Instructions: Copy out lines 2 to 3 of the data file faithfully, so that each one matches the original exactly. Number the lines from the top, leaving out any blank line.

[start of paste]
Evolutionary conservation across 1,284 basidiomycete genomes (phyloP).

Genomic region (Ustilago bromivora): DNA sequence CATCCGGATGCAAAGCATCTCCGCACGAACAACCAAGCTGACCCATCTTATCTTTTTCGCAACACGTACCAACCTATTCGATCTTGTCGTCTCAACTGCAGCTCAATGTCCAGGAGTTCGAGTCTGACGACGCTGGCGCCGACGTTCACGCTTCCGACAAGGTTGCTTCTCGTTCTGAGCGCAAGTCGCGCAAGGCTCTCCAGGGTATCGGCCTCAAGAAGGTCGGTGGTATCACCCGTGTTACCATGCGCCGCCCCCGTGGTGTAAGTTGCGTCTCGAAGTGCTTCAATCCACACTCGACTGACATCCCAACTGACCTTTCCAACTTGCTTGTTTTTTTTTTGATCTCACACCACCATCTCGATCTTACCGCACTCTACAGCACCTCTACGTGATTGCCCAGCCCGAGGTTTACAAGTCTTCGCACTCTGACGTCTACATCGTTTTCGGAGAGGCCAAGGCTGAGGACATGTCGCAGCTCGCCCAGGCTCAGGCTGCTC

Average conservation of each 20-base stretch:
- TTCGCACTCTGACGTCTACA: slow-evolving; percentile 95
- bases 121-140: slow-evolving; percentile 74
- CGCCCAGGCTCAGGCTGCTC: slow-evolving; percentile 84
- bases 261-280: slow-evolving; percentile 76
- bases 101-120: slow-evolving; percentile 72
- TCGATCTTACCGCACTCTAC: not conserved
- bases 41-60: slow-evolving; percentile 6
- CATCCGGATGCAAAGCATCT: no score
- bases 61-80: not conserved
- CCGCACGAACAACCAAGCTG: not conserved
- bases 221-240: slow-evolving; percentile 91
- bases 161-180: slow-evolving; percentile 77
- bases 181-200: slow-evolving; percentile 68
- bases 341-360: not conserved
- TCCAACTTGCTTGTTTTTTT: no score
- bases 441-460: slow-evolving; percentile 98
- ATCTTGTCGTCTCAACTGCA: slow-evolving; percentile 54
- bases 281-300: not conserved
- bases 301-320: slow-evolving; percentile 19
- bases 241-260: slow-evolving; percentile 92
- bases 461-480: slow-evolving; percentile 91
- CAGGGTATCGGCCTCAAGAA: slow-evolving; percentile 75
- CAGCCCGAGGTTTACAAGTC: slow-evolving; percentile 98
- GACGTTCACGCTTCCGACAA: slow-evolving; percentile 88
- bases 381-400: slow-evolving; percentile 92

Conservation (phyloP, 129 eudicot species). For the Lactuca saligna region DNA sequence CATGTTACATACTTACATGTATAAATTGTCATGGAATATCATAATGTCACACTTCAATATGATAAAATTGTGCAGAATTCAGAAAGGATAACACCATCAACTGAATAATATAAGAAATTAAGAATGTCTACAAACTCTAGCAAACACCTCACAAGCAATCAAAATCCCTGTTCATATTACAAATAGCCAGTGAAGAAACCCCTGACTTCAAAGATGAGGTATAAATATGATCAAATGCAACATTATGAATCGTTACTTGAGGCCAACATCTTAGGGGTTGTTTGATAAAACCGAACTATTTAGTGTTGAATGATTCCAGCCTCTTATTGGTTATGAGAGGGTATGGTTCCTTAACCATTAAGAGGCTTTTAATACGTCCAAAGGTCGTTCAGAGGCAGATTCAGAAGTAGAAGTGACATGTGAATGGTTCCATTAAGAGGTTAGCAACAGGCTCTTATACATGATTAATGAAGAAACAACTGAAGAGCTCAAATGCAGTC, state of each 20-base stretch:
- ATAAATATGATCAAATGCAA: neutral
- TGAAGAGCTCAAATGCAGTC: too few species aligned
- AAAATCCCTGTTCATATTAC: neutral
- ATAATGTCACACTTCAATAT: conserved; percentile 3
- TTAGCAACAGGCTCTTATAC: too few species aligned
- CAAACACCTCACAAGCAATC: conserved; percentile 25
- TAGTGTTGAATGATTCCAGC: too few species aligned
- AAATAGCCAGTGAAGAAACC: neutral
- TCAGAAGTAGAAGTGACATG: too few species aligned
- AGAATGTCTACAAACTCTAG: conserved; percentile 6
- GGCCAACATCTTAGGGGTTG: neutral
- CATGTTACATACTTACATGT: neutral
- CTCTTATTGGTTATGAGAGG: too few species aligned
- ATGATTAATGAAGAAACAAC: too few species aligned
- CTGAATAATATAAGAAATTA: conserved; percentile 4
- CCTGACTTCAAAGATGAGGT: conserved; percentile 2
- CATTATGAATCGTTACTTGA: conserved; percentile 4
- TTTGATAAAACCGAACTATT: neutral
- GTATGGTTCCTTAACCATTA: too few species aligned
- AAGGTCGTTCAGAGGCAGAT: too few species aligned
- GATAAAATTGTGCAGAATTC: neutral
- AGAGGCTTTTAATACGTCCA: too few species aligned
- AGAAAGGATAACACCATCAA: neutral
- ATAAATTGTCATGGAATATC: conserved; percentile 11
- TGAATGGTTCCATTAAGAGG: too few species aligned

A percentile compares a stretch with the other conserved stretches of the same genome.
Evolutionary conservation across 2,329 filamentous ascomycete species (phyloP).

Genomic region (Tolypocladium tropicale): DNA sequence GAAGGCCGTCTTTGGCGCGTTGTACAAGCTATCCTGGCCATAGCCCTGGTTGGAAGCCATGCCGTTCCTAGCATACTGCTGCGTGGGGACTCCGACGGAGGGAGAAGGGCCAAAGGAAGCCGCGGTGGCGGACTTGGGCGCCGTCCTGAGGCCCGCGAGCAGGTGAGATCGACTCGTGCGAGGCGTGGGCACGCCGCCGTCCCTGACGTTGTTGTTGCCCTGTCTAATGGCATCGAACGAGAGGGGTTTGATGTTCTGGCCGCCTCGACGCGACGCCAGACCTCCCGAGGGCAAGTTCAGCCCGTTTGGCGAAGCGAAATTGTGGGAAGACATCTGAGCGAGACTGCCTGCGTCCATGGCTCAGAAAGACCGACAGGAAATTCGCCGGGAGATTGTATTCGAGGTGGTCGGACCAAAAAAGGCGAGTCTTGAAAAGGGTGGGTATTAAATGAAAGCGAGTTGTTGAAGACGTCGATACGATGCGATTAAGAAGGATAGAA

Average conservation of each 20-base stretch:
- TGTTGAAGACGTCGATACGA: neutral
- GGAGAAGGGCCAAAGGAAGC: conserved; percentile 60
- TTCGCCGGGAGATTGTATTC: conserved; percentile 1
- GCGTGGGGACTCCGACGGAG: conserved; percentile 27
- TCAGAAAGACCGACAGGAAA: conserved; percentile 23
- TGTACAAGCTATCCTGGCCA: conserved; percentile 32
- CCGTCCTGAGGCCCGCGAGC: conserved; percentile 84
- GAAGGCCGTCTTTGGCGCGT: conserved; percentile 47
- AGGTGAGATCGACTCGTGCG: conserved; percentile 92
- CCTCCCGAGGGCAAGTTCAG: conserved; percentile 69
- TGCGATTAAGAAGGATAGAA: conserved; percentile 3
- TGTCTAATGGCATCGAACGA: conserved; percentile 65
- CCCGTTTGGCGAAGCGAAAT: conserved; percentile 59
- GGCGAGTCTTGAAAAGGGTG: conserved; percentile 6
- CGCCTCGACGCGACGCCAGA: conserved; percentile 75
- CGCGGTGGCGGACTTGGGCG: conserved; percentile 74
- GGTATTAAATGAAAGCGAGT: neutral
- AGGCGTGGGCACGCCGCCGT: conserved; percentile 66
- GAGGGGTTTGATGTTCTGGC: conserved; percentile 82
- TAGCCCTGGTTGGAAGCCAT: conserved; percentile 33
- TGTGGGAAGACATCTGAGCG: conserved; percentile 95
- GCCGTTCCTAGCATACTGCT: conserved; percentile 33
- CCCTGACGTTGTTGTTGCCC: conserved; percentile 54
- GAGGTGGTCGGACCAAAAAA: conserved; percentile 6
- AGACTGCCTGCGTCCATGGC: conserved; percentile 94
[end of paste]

Genomic region (Ustilago bromivora): DNA sequence CATCCGGATGCAAAGCATCTCCGCACGAACAACCAAGCTGACCCATCTTATCTTTTTCGCAACACGTACCAACCTATTCGATCTTGTCGTCTCAACTGCAGCTCAATGTCCAGGAGTTCGAGTCTGACGACGCTGGCGCCGACGTTCACGCTTCCGACAAGGTTGCTTCTCGTTCTGAGCGCAAGTCGCGCAAGGCTCTCCAGGGTATCGGCCTCAAGAAGGTCGGTGGTATCACCCGTGTTACCATGCGCCGCCCCCGTGGTGTAAGTTGCGTCTCGAAGTGCTTCAATCCACACTCGACTGACATCCCAACTGACCTTTCCAACTTGCTTGTTTTTTTTTTGATCTCACACCACCATCTCGATCTTACCGCACTCTACAGCACCTCTACGTGATTGCCCAGCCCGAGGTTTACAAGTCTTCGCACTCTGACGTCTACATCGTTTTCGGAGAGGCCAAGGCTGAGGACATGTCGCAGCTCGCCCAGGCTCAGGCTGCTC

Average conservation of each 20-base stretch: